An impressive variety of challenges makes that even clearer. A Guitar Hero-like boss fight, surprising tweaks to chase sequences, different combinations of obstacles used in new ways, and being able to use ropes - these are all changes that might sound minor but make a big difference. Getting to a specific part of certain levels is something those of you who want a real challenge should aim for, as it rewards you with special levels called Flashback Tapes. Let's just say that these are where Cortex did his experiments on Crash back in the day and that acing all of them will require some real skill and dexterity. All of that, and I haven't even mentioned the new masks and playable characters yet!
Yup. More than six hundred and fifty words of praise without even mentioning some of the things the developers have highlighted the most in the marketing. These masks are basically special gameplay mechanics made for specific parts of a level. Lani-Loli will test your coordination by allowing you to phase objects in and out of existence; Kupuna-Wa can be used in creative ways since it slows down time; Ika Ika changes gravity; 'Akano is basically a power-fantasy without saying more than that. These are nice changes of pace, even if having such tight restrictions on where you're able to use them somewhat limits their potential.
Then it's a good thing that playing as characters other than Crash and Coco doesn't have the same limitations. Each of them has levels specifically made for their unique skills and abilities, so you're forced to think in new ways. You can read more about that in the "A madman's revenge" part of my preview, as the same applies to Dingodile, Tawna and the others you get to play as. Both in terms of good and bad...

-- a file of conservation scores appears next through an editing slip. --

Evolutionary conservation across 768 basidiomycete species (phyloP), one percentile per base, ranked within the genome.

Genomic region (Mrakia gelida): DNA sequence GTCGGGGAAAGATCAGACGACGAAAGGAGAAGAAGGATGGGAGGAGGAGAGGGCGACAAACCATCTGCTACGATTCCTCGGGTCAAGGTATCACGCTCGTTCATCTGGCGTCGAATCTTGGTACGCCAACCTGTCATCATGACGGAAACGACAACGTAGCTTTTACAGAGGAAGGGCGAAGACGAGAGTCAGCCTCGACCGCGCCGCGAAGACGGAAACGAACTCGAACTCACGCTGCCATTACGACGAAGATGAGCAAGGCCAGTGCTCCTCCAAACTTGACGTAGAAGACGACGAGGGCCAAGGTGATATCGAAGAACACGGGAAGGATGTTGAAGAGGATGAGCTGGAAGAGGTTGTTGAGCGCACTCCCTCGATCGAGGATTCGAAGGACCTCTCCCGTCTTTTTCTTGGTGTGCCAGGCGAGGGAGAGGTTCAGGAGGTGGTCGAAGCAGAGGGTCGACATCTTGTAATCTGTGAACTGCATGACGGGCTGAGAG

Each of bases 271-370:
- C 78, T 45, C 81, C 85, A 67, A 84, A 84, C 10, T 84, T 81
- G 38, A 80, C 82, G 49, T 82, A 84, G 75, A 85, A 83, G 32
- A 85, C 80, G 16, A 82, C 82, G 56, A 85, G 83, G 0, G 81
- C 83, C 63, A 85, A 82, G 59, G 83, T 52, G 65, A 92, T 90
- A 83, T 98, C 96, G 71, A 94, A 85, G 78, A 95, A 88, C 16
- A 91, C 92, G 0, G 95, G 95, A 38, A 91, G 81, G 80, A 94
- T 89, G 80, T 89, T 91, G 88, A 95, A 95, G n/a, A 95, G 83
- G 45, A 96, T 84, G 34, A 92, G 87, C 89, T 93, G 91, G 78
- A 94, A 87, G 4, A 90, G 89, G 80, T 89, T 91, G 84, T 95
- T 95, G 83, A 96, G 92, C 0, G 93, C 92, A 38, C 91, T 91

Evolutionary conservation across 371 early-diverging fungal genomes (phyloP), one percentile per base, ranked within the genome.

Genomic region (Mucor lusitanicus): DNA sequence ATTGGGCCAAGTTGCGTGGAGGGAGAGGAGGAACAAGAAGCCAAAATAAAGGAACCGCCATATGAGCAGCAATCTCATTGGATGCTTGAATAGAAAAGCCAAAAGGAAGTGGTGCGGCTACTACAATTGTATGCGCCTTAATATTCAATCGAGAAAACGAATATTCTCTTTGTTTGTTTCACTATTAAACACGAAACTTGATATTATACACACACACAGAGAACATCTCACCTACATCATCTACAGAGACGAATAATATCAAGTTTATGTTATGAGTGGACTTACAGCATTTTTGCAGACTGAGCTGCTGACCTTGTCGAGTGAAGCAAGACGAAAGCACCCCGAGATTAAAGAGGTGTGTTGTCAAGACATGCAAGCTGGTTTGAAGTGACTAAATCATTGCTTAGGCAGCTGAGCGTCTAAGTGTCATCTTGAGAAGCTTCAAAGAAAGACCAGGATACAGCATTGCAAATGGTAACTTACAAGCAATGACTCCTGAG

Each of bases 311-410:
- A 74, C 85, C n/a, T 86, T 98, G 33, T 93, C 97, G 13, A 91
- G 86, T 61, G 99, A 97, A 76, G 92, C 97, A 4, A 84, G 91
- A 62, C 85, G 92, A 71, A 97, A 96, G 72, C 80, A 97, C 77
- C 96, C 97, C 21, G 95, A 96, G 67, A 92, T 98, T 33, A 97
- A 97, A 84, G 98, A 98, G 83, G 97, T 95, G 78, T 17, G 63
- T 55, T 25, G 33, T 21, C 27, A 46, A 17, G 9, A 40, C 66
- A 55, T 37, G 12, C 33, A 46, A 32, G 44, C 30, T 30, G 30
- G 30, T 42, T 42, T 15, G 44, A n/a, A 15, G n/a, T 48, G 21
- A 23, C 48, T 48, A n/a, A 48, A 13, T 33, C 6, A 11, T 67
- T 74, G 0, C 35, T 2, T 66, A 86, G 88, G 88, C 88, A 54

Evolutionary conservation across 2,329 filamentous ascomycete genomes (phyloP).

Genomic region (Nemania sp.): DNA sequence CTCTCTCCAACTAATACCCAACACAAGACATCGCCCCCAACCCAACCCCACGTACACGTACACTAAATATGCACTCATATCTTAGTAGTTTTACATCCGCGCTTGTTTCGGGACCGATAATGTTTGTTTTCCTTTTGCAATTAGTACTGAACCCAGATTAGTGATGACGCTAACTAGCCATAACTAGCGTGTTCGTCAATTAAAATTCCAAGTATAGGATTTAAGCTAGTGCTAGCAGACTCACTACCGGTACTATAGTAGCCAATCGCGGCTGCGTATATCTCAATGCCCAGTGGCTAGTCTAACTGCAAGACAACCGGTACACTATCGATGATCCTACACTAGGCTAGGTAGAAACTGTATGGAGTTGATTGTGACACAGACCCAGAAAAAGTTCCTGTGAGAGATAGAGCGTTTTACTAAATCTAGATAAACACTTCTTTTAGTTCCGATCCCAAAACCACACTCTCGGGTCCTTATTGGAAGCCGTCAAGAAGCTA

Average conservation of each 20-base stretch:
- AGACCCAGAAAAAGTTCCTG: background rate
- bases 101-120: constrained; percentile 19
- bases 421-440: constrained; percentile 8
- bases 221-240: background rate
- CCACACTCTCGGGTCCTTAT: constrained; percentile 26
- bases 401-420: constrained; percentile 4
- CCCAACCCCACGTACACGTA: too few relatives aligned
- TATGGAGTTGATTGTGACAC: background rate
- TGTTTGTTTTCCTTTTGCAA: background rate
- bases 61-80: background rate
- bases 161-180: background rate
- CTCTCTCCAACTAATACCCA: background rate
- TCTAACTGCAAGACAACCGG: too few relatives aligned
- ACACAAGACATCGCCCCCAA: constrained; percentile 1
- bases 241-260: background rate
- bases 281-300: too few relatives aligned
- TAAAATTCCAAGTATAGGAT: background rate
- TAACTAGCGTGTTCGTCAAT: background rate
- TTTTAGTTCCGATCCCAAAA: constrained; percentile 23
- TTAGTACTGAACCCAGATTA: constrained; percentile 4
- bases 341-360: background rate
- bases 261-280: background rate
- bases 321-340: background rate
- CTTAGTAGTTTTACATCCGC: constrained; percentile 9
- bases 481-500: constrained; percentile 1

As stated in the first paragraph, while It's About Time improves upon many aspects I've already enjoyed and even some I've disliked in previous games, it also suffers from both old and new drawbacks. Many of the levels where you play as other characters are examples of the latter. My fears after the preview are unfortunately present, as many of the levels where you get to see Crash or Coco's adventure from another character's perspective swap back to slightly altered versions of ones we've already played. That's a real shame as the level of variety is top-notch everywhere else. Why not just end the levels after playing as someone else instead of just recycling old material? Sure, some of them really spice things up with significant changes, but those examples are few and far between.
In terms of classic shortcomings, I'm still not a fan of how the game controls and handles depth perception despite having the helpful indicator beneath our character. None of the characters feel as smooth or responsive as I'd like, so I'm never calm while jumping over the instant death nitro crates even if I've done it a hundred times. It doesn't help that my stupid brain and/or eyes still don't have a perfect grasp of depth in the game. You could have built the Great Wall of China with the number of crates I've missed in a time trial because I miscalculated where they were, and the number of lives I've lost because I ran straight into a hazard... well, it doesn't bear thinking about.
These shortcomings aren't enough to stop me from jumping back into Crash Bandicoot 4: It's About Time as soon as this review has been published though. The jokes are funny enough to make me want to experience them a few times more. Each world is so beautiful and detailed that they're still a joy to explore, while the challenges are so engaging and enthralling that I won't put the game down before I've seen the secret ending that awaits after acing each and every one of them. Basically, Crash Bandicoot 4: It's About Time is exactly what the fans wanted from a modern sequel, and maybe even something newcomers didn't know they needed. You just have to get used to somewhat erratic controls and some slightly tweaked reused environments.